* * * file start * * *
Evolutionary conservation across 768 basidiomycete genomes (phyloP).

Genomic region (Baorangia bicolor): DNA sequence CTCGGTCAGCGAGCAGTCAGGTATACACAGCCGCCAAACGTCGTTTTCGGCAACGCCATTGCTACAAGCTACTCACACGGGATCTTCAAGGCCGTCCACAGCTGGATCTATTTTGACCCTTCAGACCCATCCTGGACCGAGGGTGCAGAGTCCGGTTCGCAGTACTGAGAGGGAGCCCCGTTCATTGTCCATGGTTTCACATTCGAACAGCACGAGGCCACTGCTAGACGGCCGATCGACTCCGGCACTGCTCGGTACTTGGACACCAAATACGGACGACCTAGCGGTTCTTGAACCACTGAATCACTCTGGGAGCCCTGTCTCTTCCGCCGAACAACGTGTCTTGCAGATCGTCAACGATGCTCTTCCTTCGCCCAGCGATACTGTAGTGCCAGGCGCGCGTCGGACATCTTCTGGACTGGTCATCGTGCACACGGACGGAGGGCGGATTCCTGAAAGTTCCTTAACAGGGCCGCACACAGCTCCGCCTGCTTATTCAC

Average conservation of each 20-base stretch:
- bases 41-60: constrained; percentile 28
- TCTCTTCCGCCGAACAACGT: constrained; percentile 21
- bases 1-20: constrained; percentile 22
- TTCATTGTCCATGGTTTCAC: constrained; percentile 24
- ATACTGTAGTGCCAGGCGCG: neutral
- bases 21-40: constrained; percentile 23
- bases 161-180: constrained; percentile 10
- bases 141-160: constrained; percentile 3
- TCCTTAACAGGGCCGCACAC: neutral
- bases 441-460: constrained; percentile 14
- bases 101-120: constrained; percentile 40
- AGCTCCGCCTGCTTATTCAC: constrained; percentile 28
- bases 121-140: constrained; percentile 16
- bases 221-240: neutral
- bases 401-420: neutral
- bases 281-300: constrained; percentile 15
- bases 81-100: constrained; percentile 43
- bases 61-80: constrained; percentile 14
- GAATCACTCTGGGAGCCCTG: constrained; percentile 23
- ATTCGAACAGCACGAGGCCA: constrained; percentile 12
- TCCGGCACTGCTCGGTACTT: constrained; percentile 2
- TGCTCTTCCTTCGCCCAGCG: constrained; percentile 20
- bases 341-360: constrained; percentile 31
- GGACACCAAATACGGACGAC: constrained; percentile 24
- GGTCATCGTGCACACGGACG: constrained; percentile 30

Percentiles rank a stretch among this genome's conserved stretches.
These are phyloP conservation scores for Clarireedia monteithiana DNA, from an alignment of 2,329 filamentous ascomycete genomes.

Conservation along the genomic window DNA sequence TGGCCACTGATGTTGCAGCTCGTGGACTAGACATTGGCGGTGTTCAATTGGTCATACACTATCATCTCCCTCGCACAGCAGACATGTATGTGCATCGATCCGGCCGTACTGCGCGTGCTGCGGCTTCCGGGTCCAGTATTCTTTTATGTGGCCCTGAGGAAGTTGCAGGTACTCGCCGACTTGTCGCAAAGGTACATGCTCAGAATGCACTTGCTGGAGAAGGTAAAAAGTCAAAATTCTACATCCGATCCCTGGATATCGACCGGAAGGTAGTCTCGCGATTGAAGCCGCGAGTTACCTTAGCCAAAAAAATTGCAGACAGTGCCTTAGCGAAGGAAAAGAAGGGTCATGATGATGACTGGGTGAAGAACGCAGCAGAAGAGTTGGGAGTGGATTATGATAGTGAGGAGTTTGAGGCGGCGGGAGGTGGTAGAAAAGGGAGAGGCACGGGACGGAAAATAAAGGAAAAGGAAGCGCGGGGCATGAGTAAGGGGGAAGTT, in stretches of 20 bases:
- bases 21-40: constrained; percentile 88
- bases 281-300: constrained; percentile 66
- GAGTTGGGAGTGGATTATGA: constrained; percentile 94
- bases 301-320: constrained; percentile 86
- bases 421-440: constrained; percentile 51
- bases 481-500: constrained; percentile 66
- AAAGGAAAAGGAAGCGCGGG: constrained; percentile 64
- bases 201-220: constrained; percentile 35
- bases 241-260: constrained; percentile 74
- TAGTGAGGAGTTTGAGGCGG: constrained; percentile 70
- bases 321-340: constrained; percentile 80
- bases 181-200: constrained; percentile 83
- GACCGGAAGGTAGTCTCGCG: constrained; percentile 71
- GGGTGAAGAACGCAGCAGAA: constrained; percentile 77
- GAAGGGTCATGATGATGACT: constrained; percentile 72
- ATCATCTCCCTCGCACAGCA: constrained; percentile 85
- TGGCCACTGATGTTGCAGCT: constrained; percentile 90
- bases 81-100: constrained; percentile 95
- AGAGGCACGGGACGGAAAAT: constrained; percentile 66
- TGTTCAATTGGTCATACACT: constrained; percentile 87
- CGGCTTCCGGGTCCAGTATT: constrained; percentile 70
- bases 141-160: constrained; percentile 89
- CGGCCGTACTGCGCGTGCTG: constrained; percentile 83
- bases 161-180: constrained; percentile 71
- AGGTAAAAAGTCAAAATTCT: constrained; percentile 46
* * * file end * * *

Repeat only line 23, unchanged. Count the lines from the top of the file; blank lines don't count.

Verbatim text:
- ATTCGAACAGCACGAGGCCA: constrained; percentile 12